I think that your questions at the end are good talking points for this topic. In class when we were discussing the internet vs. telegraph I definitely saw the connection, and your questions have caused me to think even more. I also mentioned Pariser in my blog post, and now that I think about it, I wonder if we could also relate the telegraph and internet, saying that maybe the telegraph was a bit filtered too. Obviously if two family members are communicating they are probably not being filtered, but what if news back then was similar? Today we get information filtered to us by our interests, while at the same time, the government and news outlets also control what goes in and out. Back when the telegraph was first created, it wasn’t as easily accessible as the internet is today, so people were either lucky enough to get certain information, or they had to depend on others through word of mouth. This is one way that the information could have been filtered, and another way to consider is filtration through the telegraph itself. It is possible that messages about news could have been altered before or after being sent, or they could even be misinterpreted. Therefore, I think that the telegraph is very similar to the internet in the sense that both types of users need to be exposed to a variety of news information in order to be sure to get a well-rounded story. They should also be skeptical of the information they receive so that they don’t just believe everything they hear.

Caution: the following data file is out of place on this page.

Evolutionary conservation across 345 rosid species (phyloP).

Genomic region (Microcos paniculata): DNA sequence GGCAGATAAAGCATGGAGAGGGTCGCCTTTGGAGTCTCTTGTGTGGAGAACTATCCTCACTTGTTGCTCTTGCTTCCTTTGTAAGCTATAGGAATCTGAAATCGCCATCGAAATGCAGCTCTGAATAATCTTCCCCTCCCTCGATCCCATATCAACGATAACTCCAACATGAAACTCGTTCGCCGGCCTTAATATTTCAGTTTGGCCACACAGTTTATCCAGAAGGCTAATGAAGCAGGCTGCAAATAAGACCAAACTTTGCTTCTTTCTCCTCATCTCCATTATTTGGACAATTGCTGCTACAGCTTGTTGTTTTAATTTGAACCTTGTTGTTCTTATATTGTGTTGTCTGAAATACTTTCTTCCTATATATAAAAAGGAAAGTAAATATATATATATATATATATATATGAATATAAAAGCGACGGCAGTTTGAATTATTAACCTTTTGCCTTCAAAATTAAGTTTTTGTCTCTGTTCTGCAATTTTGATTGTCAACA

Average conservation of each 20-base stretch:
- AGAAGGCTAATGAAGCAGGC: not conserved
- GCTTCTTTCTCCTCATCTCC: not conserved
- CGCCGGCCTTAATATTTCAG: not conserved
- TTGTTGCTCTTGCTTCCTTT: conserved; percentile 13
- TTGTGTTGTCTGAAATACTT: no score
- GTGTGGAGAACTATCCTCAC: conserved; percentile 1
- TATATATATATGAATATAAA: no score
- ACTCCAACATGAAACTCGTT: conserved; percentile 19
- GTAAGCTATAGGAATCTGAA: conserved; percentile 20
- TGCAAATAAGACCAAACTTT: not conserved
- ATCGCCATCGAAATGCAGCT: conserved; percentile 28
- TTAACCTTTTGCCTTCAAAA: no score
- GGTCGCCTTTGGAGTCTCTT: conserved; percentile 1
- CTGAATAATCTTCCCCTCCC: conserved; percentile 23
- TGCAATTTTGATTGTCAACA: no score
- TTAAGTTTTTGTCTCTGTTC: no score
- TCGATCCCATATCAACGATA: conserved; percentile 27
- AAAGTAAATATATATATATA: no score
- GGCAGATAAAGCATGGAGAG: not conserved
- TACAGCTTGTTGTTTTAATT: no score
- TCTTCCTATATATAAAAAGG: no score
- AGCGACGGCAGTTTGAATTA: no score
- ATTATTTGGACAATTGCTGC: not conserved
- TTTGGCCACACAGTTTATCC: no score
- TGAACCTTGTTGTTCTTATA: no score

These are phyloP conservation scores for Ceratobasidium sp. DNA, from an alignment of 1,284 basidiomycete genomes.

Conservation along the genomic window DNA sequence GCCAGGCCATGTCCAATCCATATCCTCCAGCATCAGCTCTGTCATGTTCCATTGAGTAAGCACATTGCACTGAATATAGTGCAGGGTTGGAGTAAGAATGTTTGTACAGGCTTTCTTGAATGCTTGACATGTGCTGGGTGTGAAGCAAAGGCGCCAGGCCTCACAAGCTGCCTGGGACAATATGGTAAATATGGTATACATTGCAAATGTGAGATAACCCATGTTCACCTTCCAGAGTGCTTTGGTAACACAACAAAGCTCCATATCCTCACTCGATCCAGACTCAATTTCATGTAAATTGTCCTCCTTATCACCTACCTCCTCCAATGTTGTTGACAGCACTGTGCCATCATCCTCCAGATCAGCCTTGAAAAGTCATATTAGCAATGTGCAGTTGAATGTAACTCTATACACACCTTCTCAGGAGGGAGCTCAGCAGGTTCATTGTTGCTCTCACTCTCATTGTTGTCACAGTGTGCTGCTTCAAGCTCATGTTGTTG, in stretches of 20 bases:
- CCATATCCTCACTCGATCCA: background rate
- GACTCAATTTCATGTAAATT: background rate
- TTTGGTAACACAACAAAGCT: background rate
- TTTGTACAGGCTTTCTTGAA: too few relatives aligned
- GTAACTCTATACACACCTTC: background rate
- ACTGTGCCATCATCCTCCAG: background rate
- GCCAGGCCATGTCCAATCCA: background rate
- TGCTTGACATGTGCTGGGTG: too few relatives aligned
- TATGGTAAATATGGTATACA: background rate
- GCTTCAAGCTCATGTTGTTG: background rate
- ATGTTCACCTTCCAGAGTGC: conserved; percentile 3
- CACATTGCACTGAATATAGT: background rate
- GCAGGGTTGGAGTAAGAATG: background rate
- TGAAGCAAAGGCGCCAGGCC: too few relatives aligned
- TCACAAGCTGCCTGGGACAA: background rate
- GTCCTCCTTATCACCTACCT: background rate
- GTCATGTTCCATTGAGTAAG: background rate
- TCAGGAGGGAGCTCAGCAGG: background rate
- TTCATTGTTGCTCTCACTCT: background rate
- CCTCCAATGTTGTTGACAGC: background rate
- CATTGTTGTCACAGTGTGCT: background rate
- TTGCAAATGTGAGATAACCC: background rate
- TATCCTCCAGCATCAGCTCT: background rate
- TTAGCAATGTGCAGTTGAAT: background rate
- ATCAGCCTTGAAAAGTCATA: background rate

2. robausti says:

    By: Robbie Austin
    The implementation of the Trans-Atlantic Wire mirrored the implementation of the Internet. Both were fundamental structural changes in communications technology. Both signaled increasing interconnectedness around the world. Both resulted in more rapid news. I think that the Trans-Atlantic Cable had a more profound initial impact because it helped shape world history in terms of the power of nations. For example, the Standage reading described how the telegraph was the key technology for the British Foreign Office in establishing critical communication between London and their posts around the world (later that key technology would be the radio). Importantly, London and New York became financial capitals of the world, largely due to the Trans-Atlantic cable-which synchronized their financial transactions. Now, the Internet allows for instantaneous communication. Perhaps the Internet is just a slightly cleaner telegraph.

  3. Cameron says: